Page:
# Tag Info

4

This doesn't apply universally, but anywhere that uses the TDA rules would use this: 34: Misdeals A: Misdeals include but are not necessarily limited to: 1) 2 or more boxed cards on the initial deal; 2) first card dealt to the wrong seat; 3) cards dealt to a seat not entitled to a hand; 4) a seat entitled to a hand is dealt out; 5) In stud, if any ...

4

In this case absolutely it's a misdeal from every place I've ever worked. But once every player has gotten a card the situations for a misdeal change. I have worked in some places that will call it a misdeal regardless of when a card is exposed during the deal, I.E. button's last card exposed, misdeal. Likewise I have worked in places where after every ...

3

This is a raise to 7000. I'm assuming the dealer or floor ruled it was just a min raise or a call? It's a full raise.

3

From Robert's Rules of Poker: "Deliberately acting out of turn will not be tolerated. A player who checks out of turn may not bet or raise on the next turn to act. A player who has called out of turn may not change his wager to a raise on the next turn to act. An action or verbal declaration out of turn is binding unless the action to that player is ...

2

Hand stays mucked if it touched the muck, which you said it did. If it hasn't been killed by the dealer it can still be live, will depend on the TD, otherwise its dead.

2

Well on two different tables I think you have to take each table as a individual, independent scenario. It is unlikely to happen but it happens. So for a single specific hand the odds are: (2 / 52) * (1 / 51) = (2 / 2652) => (1 / 1326) Which in percentage gives you a probability of 0.0754% for this event to happen once. From here you can multiple this by ...

2

If I am to understand your question correctly. You're not looking for names of hands IE Rockets, Big Slick, The Doyle Brunson. You're not looking for names of positions like BB, SB, Under the Gun, Hero Villian etc. You're wanting to see if there are terms for a specific series of cards dealt to all players in the hand. So a name for the hand as a whole ...

2

Not entirely sure if you are looking for specific hand nicknames or names of the positions at the table. For hand nicknames check this out. For table positions check this out. Hope this clears things up. If not let me know what exactly you are looking for.

2

The heads up game is much more complex than this. you need to adapt to your opponent. Effective is probably not the right word. In heads up bluffing is necessary. You need to play more hands. the tighter your opponent is, the easier it should be. Better even is a loose opponent preflop and tight post flop :) Also bluffing requires a good understanding of ...

2

So you've got the question, the answer, and the reasoning behind it. Yes, bluffing is more useful and effective in a two player game (heads-up), compared to bigger tables. The only thing left to mention here is that your opponent probably knows this fact. The thing that can make bluffing in heads-up a bit more "complicated" than bigger tables. And as a side ...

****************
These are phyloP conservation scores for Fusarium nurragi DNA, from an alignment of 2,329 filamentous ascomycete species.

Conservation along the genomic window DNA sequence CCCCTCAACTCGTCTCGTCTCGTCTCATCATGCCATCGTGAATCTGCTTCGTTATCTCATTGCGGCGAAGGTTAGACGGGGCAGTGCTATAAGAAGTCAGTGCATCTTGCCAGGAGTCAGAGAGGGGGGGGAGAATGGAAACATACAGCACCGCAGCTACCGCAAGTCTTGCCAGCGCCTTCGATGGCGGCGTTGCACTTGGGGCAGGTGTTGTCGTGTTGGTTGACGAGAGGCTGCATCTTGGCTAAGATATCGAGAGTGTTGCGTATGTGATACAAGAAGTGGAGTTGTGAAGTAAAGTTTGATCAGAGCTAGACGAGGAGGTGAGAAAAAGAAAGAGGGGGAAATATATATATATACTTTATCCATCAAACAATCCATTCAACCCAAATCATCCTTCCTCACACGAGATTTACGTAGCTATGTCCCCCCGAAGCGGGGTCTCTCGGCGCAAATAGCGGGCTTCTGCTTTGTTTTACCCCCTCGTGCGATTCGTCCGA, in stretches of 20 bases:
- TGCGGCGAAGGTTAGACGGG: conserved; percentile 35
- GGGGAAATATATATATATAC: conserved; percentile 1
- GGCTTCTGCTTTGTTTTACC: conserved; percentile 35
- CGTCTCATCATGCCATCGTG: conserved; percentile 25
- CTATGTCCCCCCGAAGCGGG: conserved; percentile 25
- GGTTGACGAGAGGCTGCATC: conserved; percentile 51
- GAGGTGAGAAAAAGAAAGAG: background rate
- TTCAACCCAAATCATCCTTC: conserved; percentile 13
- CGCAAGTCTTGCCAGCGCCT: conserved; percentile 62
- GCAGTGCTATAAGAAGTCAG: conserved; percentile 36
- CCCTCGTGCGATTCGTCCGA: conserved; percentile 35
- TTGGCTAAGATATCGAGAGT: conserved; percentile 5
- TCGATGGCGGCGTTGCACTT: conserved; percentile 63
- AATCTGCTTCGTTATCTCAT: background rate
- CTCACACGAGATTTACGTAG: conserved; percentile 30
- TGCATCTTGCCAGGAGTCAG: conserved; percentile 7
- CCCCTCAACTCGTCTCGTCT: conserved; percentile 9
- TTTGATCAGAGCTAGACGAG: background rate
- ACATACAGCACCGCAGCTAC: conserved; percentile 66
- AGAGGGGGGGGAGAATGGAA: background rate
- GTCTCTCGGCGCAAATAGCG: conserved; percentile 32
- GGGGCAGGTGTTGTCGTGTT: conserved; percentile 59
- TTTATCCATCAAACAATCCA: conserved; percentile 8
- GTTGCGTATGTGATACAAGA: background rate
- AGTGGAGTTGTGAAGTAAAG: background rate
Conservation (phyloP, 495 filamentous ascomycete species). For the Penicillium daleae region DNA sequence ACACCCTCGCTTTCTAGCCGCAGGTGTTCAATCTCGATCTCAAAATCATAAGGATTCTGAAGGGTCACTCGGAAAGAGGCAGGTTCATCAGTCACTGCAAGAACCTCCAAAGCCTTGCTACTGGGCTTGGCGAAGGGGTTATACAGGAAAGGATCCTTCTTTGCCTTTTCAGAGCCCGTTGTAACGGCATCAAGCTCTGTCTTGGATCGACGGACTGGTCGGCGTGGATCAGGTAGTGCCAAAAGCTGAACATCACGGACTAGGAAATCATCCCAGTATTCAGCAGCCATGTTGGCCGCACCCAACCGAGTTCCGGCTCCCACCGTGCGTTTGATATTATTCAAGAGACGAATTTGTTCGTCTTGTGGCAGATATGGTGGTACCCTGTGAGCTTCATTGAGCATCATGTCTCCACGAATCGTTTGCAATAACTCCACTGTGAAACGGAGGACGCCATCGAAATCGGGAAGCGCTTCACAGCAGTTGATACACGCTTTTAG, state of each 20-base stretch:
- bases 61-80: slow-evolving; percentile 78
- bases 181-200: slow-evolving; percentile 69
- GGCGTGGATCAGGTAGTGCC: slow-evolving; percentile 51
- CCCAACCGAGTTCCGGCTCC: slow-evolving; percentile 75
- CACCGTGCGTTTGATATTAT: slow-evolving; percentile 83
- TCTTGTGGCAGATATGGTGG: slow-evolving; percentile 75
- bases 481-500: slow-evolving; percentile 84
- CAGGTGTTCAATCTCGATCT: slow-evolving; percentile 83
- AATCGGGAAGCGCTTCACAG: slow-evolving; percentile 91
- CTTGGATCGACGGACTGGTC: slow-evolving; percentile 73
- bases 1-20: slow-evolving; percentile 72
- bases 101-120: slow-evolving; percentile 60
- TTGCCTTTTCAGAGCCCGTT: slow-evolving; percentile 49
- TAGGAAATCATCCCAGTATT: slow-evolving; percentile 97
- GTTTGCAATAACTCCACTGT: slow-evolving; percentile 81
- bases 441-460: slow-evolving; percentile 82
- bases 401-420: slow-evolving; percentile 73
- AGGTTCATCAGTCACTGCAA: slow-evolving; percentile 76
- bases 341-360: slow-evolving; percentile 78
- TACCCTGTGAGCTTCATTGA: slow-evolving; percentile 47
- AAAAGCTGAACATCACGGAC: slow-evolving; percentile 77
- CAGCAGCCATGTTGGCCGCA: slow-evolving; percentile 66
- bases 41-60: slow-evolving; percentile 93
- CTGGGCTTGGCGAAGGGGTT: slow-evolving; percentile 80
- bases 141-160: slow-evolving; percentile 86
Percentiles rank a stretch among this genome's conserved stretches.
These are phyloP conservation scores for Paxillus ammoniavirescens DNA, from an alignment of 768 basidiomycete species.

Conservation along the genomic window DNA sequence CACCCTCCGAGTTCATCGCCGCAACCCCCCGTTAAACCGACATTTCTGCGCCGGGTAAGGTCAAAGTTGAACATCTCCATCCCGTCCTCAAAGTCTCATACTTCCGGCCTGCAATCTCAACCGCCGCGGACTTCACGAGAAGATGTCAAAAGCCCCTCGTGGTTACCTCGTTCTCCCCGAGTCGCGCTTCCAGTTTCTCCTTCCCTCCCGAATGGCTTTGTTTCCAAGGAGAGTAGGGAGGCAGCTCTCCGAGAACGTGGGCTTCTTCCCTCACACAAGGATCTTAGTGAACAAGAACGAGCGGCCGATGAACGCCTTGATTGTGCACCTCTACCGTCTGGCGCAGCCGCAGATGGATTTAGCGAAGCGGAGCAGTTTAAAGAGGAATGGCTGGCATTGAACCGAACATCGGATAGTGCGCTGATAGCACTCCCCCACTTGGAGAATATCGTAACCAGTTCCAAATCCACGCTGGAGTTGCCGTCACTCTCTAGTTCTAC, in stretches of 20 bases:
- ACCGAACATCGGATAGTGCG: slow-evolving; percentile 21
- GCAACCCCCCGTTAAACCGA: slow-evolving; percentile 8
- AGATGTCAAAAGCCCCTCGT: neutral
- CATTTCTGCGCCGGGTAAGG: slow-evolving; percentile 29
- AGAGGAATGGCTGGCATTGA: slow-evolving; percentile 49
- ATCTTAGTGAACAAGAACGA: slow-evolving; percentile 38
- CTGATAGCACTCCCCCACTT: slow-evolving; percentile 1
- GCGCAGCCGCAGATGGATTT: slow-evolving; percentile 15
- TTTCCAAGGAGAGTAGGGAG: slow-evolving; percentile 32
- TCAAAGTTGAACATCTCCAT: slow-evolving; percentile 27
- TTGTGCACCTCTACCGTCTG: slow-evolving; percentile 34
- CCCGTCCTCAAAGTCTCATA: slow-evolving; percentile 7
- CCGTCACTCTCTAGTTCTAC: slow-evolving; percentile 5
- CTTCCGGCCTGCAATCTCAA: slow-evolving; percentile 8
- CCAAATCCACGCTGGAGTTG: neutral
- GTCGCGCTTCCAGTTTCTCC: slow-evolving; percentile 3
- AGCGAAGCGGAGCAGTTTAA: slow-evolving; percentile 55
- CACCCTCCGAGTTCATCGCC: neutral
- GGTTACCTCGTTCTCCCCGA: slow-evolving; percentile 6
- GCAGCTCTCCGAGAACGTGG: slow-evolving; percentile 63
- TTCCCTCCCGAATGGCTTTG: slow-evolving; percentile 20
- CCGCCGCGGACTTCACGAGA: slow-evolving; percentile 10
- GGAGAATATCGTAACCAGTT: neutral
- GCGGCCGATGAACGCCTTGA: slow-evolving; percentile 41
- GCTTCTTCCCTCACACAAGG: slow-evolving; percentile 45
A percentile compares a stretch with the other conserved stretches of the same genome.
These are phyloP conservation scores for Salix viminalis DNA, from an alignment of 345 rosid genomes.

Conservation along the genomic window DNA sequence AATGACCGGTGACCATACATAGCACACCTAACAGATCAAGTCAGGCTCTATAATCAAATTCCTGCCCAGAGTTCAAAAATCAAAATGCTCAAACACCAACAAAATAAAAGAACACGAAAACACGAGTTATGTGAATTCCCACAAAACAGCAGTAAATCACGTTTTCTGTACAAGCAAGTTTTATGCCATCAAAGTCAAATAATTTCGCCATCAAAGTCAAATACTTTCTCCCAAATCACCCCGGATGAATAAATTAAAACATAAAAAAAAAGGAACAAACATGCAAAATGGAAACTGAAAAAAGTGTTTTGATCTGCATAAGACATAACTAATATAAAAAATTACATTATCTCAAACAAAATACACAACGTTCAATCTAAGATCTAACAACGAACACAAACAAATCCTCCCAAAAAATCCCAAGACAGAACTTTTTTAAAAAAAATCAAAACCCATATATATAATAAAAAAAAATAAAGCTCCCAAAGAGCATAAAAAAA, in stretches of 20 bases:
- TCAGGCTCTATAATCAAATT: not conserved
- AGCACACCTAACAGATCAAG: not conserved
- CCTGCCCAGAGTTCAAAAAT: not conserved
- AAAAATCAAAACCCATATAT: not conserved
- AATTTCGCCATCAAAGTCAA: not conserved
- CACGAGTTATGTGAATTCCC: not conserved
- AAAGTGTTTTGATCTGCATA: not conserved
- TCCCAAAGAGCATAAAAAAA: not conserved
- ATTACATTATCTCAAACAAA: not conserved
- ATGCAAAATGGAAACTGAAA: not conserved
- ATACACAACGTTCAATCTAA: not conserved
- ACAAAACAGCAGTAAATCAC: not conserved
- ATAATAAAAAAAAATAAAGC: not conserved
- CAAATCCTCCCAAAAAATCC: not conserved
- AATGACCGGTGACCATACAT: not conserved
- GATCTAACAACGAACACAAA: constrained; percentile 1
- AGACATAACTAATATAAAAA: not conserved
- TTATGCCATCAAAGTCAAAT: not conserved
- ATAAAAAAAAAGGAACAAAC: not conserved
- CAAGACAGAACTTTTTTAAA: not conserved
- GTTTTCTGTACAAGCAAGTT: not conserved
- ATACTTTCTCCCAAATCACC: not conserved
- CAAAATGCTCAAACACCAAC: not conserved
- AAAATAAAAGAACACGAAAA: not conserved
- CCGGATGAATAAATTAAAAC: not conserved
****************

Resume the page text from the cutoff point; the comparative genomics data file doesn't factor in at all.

2

If you and your opponent are heads up, you can say something like "I'm not folding", which basically communicates the same thing (if you raise, I'm going to call), and avoids the rule stated above in Dr.Drfbaglll's post (you haven't stated any action, you are just stating what you won't do). If there are more players in the hand, you should not say anything ...

2

If everyone is folding to your raises more often than they should, raise more hands. This is particularly true if you have tighter players on your left and action is folded to you. You can either steal blinds pre-flop or win post-flop with a single continuation bet many times when your opponent misses. Sometimes when you have a great hand like AA, nobody ...

2

It is a split pot. You both have the same hand. Both of you have 5,5,10,9,9 See the 5 card rule.

1

Create a token that you can use as a "dealer button." Something that indicates the dealer position, and let someone else deal for him (player who just dealt, for example). Poker is a game for everyone. Make it so he can play.

1

You only have to square the 1326 if you're going to pick a specific hand to begin with. Otherwise it's 1/1×1/1326.

1

Yes, the more players you are up against, the less inclined you should be to bluff. Not only is there a chance that one of them might have hand, but also even if you know they don't have a hand (and neither do you), they might just decide to float you (i.e. call with nothing to see if they can steal the pot or catch a card). Since there's some non-zero ...

1

I take it that you are not seeking exactly two-pair probability, but rather "hitting with both cards once each". In such case, 5 cards of the board must contain two of your cards and any of three other cards. P = C(3,1)×C(3,1)×C(44,3) C stands for "Combin".You divide that result by C(50,5) and thats your answer. Please note, the above calculation will ...

1

AA is the best starting hand in poker. You should always play pre-flop. You don't know what the other person has and statistically you beat all other hands pre-flop. I've never and would never fold AA whether it's a tourney or cash game. This is statistically the best starting hand pre-flop. It doesn't matter whether you're on the bubble or not. Play ...

1

As krikara said this is very similar to the birthday problem. Which means the more hands you get the higher the probability that this occurs. It is easier to think of the probability of NOT having two identical hands. To simplify, lets suppose you are playing 5 tables simultaneously and each table has 6 people. There are 52 choose 2 ways to make a two card ...

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